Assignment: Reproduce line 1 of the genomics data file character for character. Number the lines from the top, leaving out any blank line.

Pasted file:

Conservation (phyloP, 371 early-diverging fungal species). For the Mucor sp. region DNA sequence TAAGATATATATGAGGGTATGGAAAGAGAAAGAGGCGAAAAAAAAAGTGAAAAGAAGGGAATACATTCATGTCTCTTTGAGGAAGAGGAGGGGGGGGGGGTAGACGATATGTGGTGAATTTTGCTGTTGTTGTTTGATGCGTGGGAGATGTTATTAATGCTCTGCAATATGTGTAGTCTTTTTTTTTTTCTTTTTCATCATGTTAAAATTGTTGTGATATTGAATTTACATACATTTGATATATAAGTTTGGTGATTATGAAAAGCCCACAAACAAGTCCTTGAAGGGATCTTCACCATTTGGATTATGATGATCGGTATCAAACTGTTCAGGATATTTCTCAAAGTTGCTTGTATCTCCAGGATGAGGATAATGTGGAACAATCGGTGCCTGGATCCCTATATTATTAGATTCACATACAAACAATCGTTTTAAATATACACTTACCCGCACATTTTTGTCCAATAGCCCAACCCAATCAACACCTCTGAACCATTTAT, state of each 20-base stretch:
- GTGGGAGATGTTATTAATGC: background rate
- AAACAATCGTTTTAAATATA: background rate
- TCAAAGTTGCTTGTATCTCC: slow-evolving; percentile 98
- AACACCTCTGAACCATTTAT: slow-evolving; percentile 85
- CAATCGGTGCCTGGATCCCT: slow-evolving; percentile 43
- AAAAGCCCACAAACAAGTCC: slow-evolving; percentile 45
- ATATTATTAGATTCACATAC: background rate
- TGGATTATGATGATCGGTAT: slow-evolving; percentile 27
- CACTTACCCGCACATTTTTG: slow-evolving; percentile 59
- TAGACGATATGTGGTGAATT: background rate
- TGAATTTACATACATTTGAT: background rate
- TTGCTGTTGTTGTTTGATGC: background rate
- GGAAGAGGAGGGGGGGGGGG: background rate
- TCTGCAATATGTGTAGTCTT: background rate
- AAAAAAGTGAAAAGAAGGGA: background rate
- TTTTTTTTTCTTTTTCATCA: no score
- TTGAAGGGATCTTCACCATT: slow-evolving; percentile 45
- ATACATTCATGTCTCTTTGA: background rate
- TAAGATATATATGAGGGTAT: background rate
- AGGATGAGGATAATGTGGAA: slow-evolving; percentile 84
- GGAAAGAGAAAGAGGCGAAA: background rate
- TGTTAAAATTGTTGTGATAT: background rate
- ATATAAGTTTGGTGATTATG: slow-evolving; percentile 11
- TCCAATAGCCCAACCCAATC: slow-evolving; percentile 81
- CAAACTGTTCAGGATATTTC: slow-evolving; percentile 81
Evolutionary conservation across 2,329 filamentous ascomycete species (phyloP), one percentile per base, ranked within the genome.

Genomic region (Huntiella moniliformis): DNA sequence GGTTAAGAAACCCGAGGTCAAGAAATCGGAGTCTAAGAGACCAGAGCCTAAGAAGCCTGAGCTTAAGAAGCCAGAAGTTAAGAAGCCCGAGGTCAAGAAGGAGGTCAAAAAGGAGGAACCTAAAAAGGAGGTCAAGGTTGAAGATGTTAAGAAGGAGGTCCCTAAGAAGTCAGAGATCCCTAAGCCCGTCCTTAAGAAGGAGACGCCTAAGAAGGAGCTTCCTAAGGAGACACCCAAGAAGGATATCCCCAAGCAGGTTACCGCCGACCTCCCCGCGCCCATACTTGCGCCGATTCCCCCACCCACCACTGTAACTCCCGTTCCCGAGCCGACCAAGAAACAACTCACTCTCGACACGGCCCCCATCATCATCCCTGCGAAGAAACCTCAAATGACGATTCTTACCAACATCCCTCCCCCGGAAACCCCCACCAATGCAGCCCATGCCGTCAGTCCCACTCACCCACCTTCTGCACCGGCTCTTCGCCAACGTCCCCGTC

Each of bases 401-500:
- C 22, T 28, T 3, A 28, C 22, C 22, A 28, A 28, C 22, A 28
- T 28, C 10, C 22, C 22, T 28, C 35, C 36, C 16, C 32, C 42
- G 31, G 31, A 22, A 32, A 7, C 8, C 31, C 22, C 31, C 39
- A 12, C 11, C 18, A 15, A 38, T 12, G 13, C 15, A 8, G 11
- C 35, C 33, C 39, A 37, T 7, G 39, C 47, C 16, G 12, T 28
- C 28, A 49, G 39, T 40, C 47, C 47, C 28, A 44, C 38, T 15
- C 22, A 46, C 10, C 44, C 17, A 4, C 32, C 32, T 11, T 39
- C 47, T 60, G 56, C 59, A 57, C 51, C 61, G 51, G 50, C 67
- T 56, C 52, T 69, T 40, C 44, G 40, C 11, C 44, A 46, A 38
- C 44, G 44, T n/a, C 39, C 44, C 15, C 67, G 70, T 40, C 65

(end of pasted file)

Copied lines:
Conservation (phyloP, 371 early-diverging fungal species). For the Mucor sp. region DNA sequence TAAGATATATATGAGGGTATGGAAAGAGAAAGAGGCGAAAAAAAAAGTGAAAAGAAGGGAATACATTCATGTCTCTTTGAGGAAGAGGAGGGGGGGGGGGTAGACGATATGTGGTGAATTTTGCTGTTGTTGTTTGATGCGTGGGAGATGTTATTAATGCTCTGCAATATGTGTAGTCTTTTTTTTTTTCTTTTTCATCATGTTAAAATTGTTGTGATATTGAATTTACATACATTTGATATATAAGTTTGGTGATTATGAAAAGCCCACAAACAAGTCCTTGAAGGGATCTTCACCATTTGGATTATGATGATCGGTATCAAACTGTTCAGGATATTTCTCAAAGTTGCTTGTATCTCCAGGATGAGGATAATGTGGAACAATCGGTGCCTGGATCCCTATATTATTAGATTCACATACAAACAATCGTTTTAAATATACACTTACCCGCACATTTTTGTCCAATAGCCCAACCCAATCAACACCTCTGAACCATTTAT, state of each 20-base stretch: